As these data indicate, the American economy simply can’t afford to ignore export markets any more. In fact, according to Murphy, many American businesses already grasp this reality and take advantage of it, “One in three manufacturing jobs depends on exports, and one in three acres on American farms is planted for hungry consumers overseas. Nearly 300,000 small and medium-sized businesses export, accounting for more than one-third of all merchandise exports.”

The most forward-looking companies increasingly use their own “smart power” partnerships with international development agencies and NGOs as a way of opening markets. While a country uses smart power when it intelligently combines hard military power with soft – diplomatic, development, economic – power, companies combine their hard power – revenues, contracts, supply chains – with their soft power – brand, corporate citizenship, public-private partnership, philanthropy. A senior corporate responsibility officer at a major US corporation recently described the use of, “CSR and philanthropy in the ‘pre-competitive’ stage,” as a way of investing in new markets before his products and those of his competitors have reached developing countries in order to build both trust and purchasing capacity. These smart power partnerships are another way the international affairs budget pays dividends for American companies.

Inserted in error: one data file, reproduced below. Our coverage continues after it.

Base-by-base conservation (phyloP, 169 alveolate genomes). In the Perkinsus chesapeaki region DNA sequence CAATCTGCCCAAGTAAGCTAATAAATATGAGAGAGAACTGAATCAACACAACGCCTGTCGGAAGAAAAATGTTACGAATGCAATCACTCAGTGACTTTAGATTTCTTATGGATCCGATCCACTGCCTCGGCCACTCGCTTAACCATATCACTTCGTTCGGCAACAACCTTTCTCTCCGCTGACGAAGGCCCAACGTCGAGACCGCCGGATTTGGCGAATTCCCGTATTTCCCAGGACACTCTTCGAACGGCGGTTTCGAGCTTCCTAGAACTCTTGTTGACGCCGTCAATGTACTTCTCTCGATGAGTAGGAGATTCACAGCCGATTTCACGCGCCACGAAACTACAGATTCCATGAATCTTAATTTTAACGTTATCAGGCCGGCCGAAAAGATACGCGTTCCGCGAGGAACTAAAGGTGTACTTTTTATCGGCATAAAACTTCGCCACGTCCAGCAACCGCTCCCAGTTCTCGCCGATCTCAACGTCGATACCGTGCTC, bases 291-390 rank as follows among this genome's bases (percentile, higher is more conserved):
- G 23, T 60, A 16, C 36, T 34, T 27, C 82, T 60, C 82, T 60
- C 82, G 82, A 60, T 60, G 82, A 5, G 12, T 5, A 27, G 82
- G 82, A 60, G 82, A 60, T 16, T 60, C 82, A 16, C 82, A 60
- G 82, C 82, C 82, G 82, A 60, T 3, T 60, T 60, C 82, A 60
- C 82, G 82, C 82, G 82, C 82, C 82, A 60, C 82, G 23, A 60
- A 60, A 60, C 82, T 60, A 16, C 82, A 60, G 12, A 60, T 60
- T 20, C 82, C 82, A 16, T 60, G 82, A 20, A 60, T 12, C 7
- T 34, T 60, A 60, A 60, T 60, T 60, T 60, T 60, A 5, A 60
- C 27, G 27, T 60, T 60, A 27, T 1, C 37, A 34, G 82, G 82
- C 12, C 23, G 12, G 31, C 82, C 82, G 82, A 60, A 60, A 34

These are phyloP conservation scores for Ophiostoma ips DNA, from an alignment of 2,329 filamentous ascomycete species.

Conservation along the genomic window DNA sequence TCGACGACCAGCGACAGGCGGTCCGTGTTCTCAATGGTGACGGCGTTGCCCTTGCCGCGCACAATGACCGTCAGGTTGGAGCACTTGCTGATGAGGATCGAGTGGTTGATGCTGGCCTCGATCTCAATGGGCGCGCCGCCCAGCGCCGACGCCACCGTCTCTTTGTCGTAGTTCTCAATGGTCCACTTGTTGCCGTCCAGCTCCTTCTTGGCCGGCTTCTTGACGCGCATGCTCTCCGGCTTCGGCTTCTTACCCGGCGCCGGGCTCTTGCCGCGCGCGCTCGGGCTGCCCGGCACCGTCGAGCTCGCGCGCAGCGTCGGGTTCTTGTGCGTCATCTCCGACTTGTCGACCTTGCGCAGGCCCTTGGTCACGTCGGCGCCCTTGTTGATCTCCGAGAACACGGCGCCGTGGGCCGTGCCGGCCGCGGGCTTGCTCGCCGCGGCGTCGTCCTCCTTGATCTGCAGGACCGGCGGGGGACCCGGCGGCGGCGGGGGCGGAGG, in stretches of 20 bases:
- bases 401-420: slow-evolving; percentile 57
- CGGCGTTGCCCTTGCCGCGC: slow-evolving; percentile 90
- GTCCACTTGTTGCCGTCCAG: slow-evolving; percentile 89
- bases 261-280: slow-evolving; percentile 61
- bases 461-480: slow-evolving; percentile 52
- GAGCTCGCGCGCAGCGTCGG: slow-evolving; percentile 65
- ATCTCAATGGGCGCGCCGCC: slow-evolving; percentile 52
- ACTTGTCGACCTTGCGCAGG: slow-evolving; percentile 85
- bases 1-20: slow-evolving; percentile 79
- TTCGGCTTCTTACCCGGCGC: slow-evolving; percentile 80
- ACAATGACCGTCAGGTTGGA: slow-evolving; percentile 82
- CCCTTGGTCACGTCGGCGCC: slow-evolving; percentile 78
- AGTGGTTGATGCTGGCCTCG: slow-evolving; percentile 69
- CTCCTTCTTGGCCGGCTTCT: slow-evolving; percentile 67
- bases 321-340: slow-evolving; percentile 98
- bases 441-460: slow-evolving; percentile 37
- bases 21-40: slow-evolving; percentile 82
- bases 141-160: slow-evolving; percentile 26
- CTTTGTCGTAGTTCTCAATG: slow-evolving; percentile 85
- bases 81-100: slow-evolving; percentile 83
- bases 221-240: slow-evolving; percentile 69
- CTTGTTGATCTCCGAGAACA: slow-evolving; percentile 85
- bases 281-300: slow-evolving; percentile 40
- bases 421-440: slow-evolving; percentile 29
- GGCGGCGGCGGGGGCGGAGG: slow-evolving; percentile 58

In his testimony before the Senate Foreign Relations Committee, Bill Lane, head of Caterpillar‘s Washington Office and Co-President of the USGLC, pointed out that many developing countries have limited ability buy American products and services today. “In these countries the road to development – and the investment, commerce, and trade that follow –may begin (literally) with a road,” testified Lane, “referring to the basic infrastructure that must be improved and, in some cases, created from scratch using machinery and expertise often supplied by companies like Caterpillar.”